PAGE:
"A girl I worked with first showed me a picture of one sister," recalls a 28-year-old stockbroker. "She was beautiful, with a perfect figure. The girl said, 'Oh, she lives in California. However, I have this other sister, who lives here. Why don't you take her to the dinner?'"

"She said this sister was really great. And I said, 'I don't know. I really don't know.' And of course, she said, 'Come on ...'

"Well, she lied to me. We met up in this crowded bar, and there was this bovine standing there next to her. It was miserable. Absolutely miserable. I almost bolted."

But he didn't. He toughed it out. And in the end, diplomatically thanked everyone -- and never went on a blind date again.

Many who tell their blind-date stories end with that line. Never again. Not into self-flagellation.

Some aren't that easily convinced. Either that, or they're terribly brave. Take this young woman, a 26-year-old fashion consultant. She went out on a blind date just six months ago that would put most anyone on the wagon.

"It was Christmas Eve day. I'd been out all day and when I come home, there are five frantic messages on my machine. I'm home when I am supposed to be. He's yelling at me -- on my machine -- because he is two hours early.

"He calls again and says, 'I'm across the street and I'm coming up NOW.' He was so hostile to me. And I hadn't even met him. He was my boss's friend's brother.

"So, I open the door. And he goes 'Oh, my god.' Like nobody told him I am attractive. He says, 'I'm so sorry I was so angry with you.'

"He decides we're going out for Chinese food, because it was the only thing open. And I hate Chinese food.

"Halfway through dinner, he's talking like we're getting married. He asks if I play tennis. I say, 'Yeah.' And he says, 'You'd best get better, because father is an avid tennis player.'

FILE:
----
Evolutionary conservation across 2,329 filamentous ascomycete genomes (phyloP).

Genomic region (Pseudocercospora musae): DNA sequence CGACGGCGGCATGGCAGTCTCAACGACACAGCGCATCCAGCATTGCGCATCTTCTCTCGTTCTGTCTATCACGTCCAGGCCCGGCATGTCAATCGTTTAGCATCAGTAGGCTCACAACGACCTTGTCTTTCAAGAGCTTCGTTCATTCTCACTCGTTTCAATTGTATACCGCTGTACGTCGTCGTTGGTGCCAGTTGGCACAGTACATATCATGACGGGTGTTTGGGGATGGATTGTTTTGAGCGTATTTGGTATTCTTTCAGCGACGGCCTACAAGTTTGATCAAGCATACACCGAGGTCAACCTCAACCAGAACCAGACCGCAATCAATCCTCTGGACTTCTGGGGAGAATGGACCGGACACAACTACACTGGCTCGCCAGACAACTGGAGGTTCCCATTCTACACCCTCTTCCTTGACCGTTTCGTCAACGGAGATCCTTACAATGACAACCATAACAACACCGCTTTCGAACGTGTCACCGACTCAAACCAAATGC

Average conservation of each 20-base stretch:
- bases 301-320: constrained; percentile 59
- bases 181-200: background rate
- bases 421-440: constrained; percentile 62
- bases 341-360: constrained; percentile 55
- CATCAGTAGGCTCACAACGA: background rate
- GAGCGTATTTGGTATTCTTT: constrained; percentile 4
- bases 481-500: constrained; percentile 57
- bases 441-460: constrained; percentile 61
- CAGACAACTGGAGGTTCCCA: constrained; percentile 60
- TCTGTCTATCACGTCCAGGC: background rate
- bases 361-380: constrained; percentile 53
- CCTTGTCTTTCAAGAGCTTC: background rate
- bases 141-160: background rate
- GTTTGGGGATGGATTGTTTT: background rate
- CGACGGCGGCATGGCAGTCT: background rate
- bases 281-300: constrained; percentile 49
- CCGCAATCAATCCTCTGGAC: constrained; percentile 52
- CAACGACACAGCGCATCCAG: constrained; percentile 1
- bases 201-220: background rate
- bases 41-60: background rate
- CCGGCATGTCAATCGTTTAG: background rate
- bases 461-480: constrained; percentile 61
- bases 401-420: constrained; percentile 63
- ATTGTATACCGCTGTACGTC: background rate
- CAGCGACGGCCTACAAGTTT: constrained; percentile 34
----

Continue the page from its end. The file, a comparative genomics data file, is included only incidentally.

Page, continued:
"Then it comes time to pay, and he only has credit cards and they don't take credit cards, so besides having this man gawking at me, wanting to marry me, I have to pay for dinner.

"After that, he wanted to go somewhere to have a drink, but nothing was open. So I said, 'I'm tired and want to go home.' It was only 9. I wanted this to end. But he says, 'I've got a great idea. Let's get ice cream and take it to your house.'

"So we go get ice cream. He's picking out the horrible flavors, like cherry nut or something, and finally I said, 'Hold on, Buster. If I'm paying I'm picking out the flavor.' And he got bent out of shape.

"We're sitting on the sofa and he says to me, 'This might seem a bit forward, but why don't you come home with me. You can sleep in another room if you want and we can go ice-skating tomorrow.'

"I just want to get rid him, so I say, 'I'm really tired. Why don't you leave?' He says, 'You can't kick me out without giving me my ice cream.'

"I give him his ice cream, and I move to the chair, and then I tell him it's really time for him to leave. He wants more ice cream.

"I'm Jewish and I'm thinking to myself, 'I should go to midnight mass.'

"I throw him out. He tries to kiss me good night and I push him away.

"Then he calls me every day for a week. He thought it was wonderful!"

This weekend, she has a blind date.

Stars Struck

There's even a book on the subject: "Bad Dates" (Citadel Press, $9.95) by Carole Markin is 255 pages of "celebrity" nightmares -- people such as director David Lynch, publisher Helen Gurley Brown, talk-how host David Frost, actress Julia Roberts and former baseball catcher Johnny Bench, telling in first-person their weirdest, goofiest or most horrifying romantic encounters.

"I went out once with a flight attendant whose apartment was possessed by spirits," says Bench. "She told me she knew them. They came and went, left her messages. I didn't know how much to believe. She didn't seem totally nuts but, you know ... "

Alice Cooper tells of how he went to see "The Exorcist" with the head-spinning Linda Blair.

Professional groupie Pamela Des Barres describes in detail how she met her husband, Michael ("on the set of 'Arizona Slim' -- this movie I was starring in that never came out"), his first official meeting with her mother ("bombed out of his mind, wearing a silver lame' jumpsuit") and how he found her sexually desirable even in a "red cotton nightie with the flu."

It's shallow, simple reading -- the kind of book you pick up or put down without thinking. And, if those are the worst scenes the celebrities could come up with, they aren't nearly as celebrated as they appear to be.